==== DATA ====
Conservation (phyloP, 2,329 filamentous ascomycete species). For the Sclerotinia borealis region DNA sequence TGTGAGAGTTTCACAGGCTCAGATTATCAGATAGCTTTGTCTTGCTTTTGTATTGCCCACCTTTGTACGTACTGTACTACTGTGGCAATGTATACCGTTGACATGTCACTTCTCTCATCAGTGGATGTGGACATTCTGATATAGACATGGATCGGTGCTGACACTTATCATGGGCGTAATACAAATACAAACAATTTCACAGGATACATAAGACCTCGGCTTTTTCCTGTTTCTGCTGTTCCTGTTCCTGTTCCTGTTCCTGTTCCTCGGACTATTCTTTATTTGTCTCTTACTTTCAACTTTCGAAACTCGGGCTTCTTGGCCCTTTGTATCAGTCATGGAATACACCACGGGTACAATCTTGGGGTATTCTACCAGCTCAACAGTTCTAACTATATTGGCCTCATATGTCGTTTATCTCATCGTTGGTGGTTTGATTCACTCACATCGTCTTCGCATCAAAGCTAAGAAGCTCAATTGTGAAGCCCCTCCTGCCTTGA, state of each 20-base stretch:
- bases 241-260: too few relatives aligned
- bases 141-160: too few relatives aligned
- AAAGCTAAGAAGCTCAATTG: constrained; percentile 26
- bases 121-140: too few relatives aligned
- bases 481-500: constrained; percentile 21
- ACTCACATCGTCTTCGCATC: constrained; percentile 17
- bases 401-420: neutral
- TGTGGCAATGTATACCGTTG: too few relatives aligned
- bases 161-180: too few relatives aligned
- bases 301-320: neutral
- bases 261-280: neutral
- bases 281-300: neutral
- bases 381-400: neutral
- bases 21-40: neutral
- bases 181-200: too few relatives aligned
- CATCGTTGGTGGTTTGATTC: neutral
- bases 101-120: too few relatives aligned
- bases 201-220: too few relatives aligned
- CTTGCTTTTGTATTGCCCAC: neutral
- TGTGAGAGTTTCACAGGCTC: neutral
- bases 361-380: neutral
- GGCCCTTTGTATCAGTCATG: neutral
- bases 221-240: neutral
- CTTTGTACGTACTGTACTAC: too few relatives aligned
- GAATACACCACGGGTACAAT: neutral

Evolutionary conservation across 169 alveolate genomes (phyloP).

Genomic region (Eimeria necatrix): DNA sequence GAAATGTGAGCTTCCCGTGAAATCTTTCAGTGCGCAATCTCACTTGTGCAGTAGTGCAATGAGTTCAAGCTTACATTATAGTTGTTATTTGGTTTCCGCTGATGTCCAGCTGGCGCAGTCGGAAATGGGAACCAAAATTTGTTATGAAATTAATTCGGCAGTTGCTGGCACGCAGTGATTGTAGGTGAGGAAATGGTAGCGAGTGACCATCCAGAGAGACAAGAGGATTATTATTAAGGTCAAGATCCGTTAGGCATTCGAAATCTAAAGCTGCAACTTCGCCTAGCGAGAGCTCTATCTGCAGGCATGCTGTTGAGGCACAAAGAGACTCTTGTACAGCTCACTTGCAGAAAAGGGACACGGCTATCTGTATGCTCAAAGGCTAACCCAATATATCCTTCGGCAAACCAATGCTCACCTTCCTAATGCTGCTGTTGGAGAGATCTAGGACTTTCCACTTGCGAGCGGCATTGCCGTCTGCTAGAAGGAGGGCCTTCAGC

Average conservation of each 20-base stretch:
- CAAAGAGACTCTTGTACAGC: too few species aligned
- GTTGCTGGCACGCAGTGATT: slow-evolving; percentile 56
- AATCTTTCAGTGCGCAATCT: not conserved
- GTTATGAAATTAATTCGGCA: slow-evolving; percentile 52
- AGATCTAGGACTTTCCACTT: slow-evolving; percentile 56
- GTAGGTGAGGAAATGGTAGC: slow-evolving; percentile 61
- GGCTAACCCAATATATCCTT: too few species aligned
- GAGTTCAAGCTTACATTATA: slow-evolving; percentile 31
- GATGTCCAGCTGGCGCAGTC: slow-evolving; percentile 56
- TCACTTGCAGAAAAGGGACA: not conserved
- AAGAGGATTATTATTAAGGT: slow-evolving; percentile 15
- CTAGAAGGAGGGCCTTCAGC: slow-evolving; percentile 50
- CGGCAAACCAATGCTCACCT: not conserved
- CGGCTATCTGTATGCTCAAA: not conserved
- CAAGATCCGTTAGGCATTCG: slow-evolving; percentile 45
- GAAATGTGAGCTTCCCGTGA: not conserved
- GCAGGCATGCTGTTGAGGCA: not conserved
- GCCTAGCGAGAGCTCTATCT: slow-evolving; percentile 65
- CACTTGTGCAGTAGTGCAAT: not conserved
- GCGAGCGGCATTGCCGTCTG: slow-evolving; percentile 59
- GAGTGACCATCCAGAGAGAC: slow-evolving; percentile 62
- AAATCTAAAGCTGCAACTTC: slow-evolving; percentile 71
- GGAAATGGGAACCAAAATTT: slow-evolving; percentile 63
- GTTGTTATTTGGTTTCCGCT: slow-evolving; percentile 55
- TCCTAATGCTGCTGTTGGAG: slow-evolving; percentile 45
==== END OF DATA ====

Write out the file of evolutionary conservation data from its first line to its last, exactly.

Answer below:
Conservation (phyloP, 2,329 filamentous ascomycete species). For the Sclerotinia borealis region DNA sequence TGTGAGAGTTTCACAGGCTCAGATTATCAGATAGCTTTGTCTTGCTTTTGTATTGCCCACCTTTGTACGTACTGTACTACTGTGGCAATGTATACCGTTGACATGTCACTTCTCTCATCAGTGGATGTGGACATTCTGATATAGACATGGATCGGTGCTGACACTTATCATGGGCGTAATACAAATACAAACAATTTCACAGGATACATAAGACCTCGGCTTTTTCCTGTTTCTGCTGTTCCTGTTCCTGTTCCTGTTCCTGTTCCTCGGACTATTCTTTATTTGTCTCTTACTTTCAACTTTCGAAACTCGGGCTTCTTGGCCCTTTGTATCAGTCATGGAATACACCACGGGTACAATCTTGGGGTATTCTACCAGCTCAACAGTTCTAACTATATTGGCCTCATATGTCGTTTATCTCATCGTTGGTGGTTTGATTCACTCACATCGTCTTCGCATCAAAGCTAAGAAGCTCAATTGTGAAGCCCCTCCTGCCTTGA, state of each 20-base stretch:
- bases 241-260: too few relatives aligned
- bases 141-160: too few relatives aligned
- AAAGCTAAGAAGCTCAATTG: constrained; percentile 26
- bases 121-140: too few relatives aligned
- bases 481-500: constrained; percentile 21
- ACTCACATCGTCTTCGCATC: constrained; percentile 17
- bases 401-420: neutral
- TGTGGCAATGTATACCGTTG: too few relatives aligned
- bases 161-180: too few relatives aligned
- bases 301-320: neutral
- bases 261-280: neutral
- bases 281-300: neutral
- bases 381-400: neutral
- bases 21-40: neutral
- bases 181-200: too few relatives aligned
- CATCGTTGGTGGTTTGATTC: neutral
- bases 101-120: too few relatives aligned
- bases 201-220: too few relatives aligned
- CTTGCTTTTGTATTGCCCAC: neutral
- TGTGAGAGTTTCACAGGCTC: neutral
- bases 361-380: neutral
- GGCCCTTTGTATCAGTCATG: neutral
- bases 221-240: neutral
- CTTTGTACGTACTGTACTAC: too few relatives aligned
- GAATACACCACGGGTACAAT: neutral

Evolutionary conservation across 169 alveolate genomes (phyloP).

Genomic region (Eimeria necatrix): DNA sequence GAAATGTGAGCTTCCCGTGAAATCTTTCAGTGCGCAATCTCACTTGTGCAGTAGTGCAATGAGTTCAAGCTTACATTATAGTTGTTATTTGGTTTCCGCTGATGTCCAGCTGGCGCAGTCGGAAATGGGAACCAAAATTTGTTATGAAATTAATTCGGCAGTTGCTGGCACGCAGTGATTGTAGGTGAGGAAATGGTAGCGAGTGACCATCCAGAGAGACAAGAGGATTATTATTAAGGTCAAGATCCGTTAGGCATTCGAAATCTAAAGCTGCAACTTCGCCTAGCGAGAGCTCTATCTGCAGGCATGCTGTTGAGGCACAAAGAGACTCTTGTACAGCTCACTTGCAGAAAAGGGACACGGCTATCTGTATGCTCAAAGGCTAACCCAATATATCCTTCGGCAAACCAATGCTCACCTTCCTAATGCTGCTGTTGGAGAGATCTAGGACTTTCCACTTGCGAGCGGCATTGCCGTCTGCTAGAAGGAGGGCCTTCAGC

Average conservation of each 20-base stretch:
- CAAAGAGACTCTTGTACAGC: too few species aligned
- GTTGCTGGCACGCAGTGATT: slow-evolving; percentile 56
- AATCTTTCAGTGCGCAATCT: not conserved
- GTTATGAAATTAATTCGGCA: slow-evolving; percentile 52
- AGATCTAGGACTTTCCACTT: slow-evolving; percentile 56
- GTAGGTGAGGAAATGGTAGC: slow-evolving; percentile 61
- GGCTAACCCAATATATCCTT: too few species aligned
- GAGTTCAAGCTTACATTATA: slow-evolving; percentile 31
- GATGTCCAGCTGGCGCAGTC: slow-evolving; percentile 56
- TCACTTGCAGAAAAGGGACA: not conserved
- AAGAGGATTATTATTAAGGT: slow-evolving; percentile 15
- CTAGAAGGAGGGCCTTCAGC: slow-evolving; percentile 50
- CGGCAAACCAATGCTCACCT: not conserved
- CGGCTATCTGTATGCTCAAA: not conserved
- CAAGATCCGTTAGGCATTCG: slow-evolving; percentile 45
- GAAATGTGAGCTTCCCGTGA: not conserved
- GCAGGCATGCTGTTGAGGCA: not conserved
- GCCTAGCGAGAGCTCTATCT: slow-evolving; percentile 65
- CACTTGTGCAGTAGTGCAAT: not conserved
- GCGAGCGGCATTGCCGTCTG: slow-evolving; percentile 59
- GAGTGACCATCCAGAGAGAC: slow-evolving; percentile 62
- AAATCTAAAGCTGCAACTTC: slow-evolving; percentile 71
- GGAAATGGGAACCAAAATTT: slow-evolving; percentile 63
- GTTGTTATTTGGTTTCCGCT: slow-evolving; percentile 55
- TCCTAATGCTGCTGTTGGAG: slow-evolving; percentile 45